I never saw a region take its spices so seriously as the Middle East. They sell them in bulk in open-air markets - I've always said everything is sold by the kilo in Damascus, and spices are no exception. If you want to take home two pounds of oregano, in Damascus, you can do it.
When you walk through the spice section of the souq in Damascus or in Aleppo, the aroma is almost overpowering. It's almost too much, especially because it's usually mingled with the smell of the fresh meat section just down the way, or, heaven forbid, the perfume section the next aisle over.
The vendors often create elaborate spice displays such as the ones above. These particular works of spice-y art are in the Aleppo souq.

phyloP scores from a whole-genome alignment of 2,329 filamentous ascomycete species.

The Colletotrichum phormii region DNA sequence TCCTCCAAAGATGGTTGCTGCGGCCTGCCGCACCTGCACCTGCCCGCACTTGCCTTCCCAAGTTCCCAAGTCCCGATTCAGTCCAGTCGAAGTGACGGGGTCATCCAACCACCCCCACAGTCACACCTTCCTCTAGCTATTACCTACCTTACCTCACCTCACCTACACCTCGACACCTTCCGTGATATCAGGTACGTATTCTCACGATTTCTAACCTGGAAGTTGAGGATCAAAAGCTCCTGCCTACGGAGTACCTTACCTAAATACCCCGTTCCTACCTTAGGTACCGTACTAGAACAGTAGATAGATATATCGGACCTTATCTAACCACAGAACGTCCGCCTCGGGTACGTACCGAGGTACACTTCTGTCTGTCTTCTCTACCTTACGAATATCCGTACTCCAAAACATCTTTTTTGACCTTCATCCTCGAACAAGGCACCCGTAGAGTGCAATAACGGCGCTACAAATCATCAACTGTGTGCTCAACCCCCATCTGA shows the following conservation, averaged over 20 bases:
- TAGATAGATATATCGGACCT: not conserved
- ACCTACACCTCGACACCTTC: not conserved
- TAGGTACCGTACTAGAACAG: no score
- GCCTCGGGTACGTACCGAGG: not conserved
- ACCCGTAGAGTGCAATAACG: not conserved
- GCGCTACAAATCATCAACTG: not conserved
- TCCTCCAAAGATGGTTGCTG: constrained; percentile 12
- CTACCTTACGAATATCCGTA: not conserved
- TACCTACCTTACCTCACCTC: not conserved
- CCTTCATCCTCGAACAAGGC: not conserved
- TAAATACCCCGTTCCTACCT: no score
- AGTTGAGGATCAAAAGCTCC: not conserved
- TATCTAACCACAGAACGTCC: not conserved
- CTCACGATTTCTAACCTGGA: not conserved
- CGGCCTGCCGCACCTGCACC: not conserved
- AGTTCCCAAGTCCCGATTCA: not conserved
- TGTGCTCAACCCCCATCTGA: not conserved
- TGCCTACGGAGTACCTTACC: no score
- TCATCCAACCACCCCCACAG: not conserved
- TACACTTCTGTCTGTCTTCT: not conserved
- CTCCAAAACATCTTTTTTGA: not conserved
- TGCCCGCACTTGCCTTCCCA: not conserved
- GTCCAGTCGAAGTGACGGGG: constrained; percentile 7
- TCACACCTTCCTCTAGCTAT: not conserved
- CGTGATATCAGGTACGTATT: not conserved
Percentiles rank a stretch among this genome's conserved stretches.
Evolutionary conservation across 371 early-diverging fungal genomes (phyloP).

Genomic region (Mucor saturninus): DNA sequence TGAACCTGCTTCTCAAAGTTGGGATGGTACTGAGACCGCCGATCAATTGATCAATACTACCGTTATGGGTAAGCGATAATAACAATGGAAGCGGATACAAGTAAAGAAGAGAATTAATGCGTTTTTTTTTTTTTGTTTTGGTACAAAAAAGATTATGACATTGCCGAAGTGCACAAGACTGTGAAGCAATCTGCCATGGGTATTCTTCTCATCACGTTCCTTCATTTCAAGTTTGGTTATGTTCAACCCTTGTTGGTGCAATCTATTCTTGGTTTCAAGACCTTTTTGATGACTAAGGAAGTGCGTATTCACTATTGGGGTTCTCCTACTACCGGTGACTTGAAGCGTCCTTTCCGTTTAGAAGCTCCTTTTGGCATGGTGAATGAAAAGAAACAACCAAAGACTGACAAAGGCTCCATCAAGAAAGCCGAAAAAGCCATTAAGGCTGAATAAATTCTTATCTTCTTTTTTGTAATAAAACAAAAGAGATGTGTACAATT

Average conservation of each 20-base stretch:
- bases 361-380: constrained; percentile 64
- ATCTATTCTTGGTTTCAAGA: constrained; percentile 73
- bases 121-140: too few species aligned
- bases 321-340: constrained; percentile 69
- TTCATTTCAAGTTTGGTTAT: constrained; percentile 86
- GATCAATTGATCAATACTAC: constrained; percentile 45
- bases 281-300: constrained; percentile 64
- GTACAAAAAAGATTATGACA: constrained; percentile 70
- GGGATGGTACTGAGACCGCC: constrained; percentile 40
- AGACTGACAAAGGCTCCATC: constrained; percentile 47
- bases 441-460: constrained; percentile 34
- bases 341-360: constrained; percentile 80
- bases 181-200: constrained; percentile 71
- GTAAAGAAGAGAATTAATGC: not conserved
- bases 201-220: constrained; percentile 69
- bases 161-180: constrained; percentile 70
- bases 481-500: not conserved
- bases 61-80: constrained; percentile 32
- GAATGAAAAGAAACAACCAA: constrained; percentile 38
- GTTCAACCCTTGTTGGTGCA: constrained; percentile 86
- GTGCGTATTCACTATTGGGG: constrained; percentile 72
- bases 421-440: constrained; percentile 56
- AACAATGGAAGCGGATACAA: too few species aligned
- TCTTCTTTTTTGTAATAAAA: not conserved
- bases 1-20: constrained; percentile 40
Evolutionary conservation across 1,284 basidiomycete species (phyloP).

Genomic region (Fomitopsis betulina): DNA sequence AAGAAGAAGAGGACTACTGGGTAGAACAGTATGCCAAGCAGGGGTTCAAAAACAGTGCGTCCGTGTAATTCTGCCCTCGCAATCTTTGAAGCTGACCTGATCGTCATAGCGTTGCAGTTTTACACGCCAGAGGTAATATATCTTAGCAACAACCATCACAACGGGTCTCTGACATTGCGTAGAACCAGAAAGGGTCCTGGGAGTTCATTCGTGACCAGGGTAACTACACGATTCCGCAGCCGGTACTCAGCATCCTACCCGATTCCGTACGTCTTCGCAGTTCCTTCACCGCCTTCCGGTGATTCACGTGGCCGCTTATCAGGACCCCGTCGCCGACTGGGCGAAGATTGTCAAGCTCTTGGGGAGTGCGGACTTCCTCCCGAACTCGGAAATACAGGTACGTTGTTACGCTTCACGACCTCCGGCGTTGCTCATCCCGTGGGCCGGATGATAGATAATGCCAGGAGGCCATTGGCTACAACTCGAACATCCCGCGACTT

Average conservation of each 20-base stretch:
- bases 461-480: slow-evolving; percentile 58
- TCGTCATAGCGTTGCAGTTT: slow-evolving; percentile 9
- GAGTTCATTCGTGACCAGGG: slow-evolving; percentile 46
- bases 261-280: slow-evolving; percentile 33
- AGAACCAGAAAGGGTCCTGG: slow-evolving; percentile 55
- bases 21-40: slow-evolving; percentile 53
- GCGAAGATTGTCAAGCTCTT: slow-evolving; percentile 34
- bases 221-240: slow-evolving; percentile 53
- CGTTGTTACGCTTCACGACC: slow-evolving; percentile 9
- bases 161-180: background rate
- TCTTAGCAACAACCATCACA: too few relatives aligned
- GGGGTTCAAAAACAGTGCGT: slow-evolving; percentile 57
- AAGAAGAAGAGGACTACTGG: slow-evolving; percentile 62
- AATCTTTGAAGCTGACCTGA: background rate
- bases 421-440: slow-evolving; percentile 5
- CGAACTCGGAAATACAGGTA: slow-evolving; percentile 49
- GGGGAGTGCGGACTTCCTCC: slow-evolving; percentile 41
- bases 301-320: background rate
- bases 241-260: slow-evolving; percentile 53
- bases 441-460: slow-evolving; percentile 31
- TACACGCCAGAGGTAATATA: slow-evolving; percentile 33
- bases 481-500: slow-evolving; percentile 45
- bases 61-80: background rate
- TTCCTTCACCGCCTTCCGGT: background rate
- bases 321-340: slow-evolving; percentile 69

These are the shelves at a spice shop in the Sha'alan neighborhood of Damascus. As you may recall, it's a language-learning strategy of ours to take pictures of menus so that you can memorize any unfamiliar words. I don't think we got very far with this one, though, because some of these spices aren't known to me even in English!
Here is the other side of the spice shop. In addition to the canisters on the shelves, this shop also had large barrells of spices on the store floor.
My favorite thing about this spice shop was that one of the "spices" for sale was actually Milo, that pseudo-Ovaltine drink from Nestle.
So whether it's 500 grams of za'atar or enough Milo to last you a few months, you can be sure that Syria's spice vendors can meet your needs.